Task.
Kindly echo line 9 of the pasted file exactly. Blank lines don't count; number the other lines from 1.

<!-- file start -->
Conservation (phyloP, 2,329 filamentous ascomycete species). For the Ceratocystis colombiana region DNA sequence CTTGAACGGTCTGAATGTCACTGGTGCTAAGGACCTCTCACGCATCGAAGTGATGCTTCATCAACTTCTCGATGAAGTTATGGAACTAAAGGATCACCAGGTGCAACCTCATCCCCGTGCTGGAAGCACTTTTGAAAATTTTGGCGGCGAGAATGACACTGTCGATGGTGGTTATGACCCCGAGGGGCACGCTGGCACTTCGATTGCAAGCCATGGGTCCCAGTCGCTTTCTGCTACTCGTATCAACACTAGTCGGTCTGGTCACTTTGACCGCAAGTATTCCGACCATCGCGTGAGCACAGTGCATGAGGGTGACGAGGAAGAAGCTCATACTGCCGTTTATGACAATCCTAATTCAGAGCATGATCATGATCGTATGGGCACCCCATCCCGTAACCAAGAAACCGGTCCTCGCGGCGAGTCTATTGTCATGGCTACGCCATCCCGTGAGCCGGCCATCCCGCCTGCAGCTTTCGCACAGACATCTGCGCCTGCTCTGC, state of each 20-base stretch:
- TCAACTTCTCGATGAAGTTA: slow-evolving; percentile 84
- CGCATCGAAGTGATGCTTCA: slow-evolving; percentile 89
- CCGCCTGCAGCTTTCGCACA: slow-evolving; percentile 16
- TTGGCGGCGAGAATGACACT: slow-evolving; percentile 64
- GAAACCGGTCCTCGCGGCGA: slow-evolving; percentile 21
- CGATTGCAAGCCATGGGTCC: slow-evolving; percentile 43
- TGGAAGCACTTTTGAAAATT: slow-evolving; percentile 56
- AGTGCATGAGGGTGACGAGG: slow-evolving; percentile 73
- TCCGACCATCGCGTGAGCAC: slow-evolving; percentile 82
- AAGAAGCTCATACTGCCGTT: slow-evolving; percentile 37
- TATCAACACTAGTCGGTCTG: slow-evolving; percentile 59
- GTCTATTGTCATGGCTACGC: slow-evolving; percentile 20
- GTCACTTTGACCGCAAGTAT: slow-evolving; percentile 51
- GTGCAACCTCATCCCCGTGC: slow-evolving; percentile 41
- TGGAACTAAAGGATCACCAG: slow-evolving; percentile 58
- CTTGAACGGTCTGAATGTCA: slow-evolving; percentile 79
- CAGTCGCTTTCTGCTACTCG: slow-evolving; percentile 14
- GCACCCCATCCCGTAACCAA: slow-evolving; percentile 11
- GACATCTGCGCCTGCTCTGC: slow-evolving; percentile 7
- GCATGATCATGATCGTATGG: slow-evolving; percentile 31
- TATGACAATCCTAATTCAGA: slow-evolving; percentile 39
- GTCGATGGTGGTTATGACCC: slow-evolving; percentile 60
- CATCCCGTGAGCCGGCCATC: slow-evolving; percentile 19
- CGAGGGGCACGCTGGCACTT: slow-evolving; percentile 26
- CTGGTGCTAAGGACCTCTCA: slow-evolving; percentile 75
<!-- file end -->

- AGTGCATGAGGGTGACGAGG: slow-evolving; percentile 73